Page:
Employers know that they need to accommodate their employees to the point of undue hardship under the Human Rights Code. However, employers may find it challenging to implement accommodations in practice. Below are some tips to help employers accommodate their employees respectfully, while ensuring that their business does not suffer.
- Have an accommodation policy: By creating an accommodation policy, you can set out for your employees who they should be contacting to seek accommodation and what they need to provide them. With a policy, you do not need to reinvent the wheel every time an accommodation issue arises.
- Do not be afraid to ask for relevant information and documentation: If an employee requests accommodation but provides no supporting documentation or does not clarify what they need to be accommodated, do not hesitate to ask your employee for the information you need. Accommodation is a two-way street and often involves a back and forth about what is needed.
- Do not ask for irrelevant information: The accommodation process must however be respectful of the employee’s privacy. For example, employers are not entitled to ask for an employee’s diagnosis; instead, they may ask about the employee’s limitations and restrictions that necessitate the accommodation.
- Keep the information confidential: The employee’s personal information should only be shared with those who need to know the information to accommodate that employee. Do not tell other employees about that employee’s health or family issues.
- Be open-minded: The employee is often the expert about what they need. The employer may have ideas about how to accommodate the employee, but it is very important to listen to what the employee says and consider what they propose.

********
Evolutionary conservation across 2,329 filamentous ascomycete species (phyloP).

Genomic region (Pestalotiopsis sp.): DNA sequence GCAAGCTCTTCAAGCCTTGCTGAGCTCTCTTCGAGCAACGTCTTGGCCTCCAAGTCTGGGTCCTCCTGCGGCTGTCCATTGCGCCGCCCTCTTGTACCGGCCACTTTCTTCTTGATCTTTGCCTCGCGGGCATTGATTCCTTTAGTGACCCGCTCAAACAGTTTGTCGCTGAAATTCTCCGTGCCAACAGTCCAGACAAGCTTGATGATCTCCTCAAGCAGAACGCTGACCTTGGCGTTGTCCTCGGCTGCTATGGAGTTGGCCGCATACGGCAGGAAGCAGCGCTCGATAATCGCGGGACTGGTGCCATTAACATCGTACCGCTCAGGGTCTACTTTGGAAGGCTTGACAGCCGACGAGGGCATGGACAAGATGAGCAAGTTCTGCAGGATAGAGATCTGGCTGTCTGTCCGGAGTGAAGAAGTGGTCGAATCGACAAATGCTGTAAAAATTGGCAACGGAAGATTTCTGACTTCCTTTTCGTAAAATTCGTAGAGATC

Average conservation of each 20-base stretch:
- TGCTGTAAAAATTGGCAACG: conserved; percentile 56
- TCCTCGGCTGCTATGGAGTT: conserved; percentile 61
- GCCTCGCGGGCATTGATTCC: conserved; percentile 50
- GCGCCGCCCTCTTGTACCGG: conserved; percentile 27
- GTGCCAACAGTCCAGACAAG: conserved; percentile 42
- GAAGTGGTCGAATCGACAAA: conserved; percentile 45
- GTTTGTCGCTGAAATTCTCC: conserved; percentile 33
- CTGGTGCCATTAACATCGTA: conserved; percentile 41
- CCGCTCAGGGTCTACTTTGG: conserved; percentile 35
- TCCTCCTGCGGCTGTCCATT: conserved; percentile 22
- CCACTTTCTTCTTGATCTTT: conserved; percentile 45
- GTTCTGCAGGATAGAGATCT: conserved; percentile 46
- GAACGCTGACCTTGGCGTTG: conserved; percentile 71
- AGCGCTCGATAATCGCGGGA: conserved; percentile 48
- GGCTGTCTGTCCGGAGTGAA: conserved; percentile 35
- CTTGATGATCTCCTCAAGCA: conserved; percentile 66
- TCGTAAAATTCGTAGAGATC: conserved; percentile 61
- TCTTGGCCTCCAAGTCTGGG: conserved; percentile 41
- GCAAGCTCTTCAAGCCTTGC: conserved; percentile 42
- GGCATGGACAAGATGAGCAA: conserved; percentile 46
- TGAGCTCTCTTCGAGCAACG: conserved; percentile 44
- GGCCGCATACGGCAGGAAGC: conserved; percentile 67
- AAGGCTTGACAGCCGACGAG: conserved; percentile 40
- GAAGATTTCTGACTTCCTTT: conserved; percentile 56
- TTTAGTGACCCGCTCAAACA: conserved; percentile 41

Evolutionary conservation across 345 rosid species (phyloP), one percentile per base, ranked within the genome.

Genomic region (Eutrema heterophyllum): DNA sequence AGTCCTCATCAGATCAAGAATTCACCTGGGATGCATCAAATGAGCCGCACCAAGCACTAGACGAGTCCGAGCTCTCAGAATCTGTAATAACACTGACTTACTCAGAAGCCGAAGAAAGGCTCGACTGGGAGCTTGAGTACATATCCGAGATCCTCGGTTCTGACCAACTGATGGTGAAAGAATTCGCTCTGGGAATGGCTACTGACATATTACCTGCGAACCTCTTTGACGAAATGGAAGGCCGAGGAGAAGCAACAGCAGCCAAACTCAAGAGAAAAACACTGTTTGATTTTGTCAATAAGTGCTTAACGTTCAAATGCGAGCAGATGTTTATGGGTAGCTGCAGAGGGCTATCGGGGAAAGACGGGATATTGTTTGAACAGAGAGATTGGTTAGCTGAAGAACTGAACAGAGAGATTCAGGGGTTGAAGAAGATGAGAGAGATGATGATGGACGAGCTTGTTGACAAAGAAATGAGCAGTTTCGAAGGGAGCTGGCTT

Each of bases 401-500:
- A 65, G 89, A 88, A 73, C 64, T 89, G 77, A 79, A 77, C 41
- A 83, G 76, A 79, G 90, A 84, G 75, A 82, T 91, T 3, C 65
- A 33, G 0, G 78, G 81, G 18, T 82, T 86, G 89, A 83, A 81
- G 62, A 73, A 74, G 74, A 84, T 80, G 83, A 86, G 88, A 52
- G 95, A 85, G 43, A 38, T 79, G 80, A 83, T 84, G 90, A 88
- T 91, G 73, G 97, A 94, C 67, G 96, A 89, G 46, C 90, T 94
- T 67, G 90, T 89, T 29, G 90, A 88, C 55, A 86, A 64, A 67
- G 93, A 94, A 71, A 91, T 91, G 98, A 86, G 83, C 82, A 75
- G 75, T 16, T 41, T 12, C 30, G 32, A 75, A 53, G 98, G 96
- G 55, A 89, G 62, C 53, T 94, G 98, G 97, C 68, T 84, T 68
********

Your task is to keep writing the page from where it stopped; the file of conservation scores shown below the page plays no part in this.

- Document: Employers should document all steps in the accommodation process, particularly any meetings to discuss accommodation options. Consider having two people in any meeting so that someone can take notes of what is being said.
- An inconvenience is not undue hardship: Undue hardship is a high standard and objective one. It can involve safety risks to customers or employees. It can also involve a financial cost that is high enough to interfere with business.
- Keep communication going: Once an accommodation request has been implemented, keep in touch with the employee to see if the accommodation is working for both of you, whether it should be changed, and/or whether it is no longer necessary. Accommodation is a dynamic process and works best when communication is maintained.
- Get legal advice before saying no to an accommodation request: If you feel that the accommodation request is not properly supported or would cause you undue hardship, get some advice before saying no to the employee. There may be a way to explore another accommodation option. Additionally, employers need to ensure that they communicate such a decision very carefully to avoid facing liability for a human rights claim.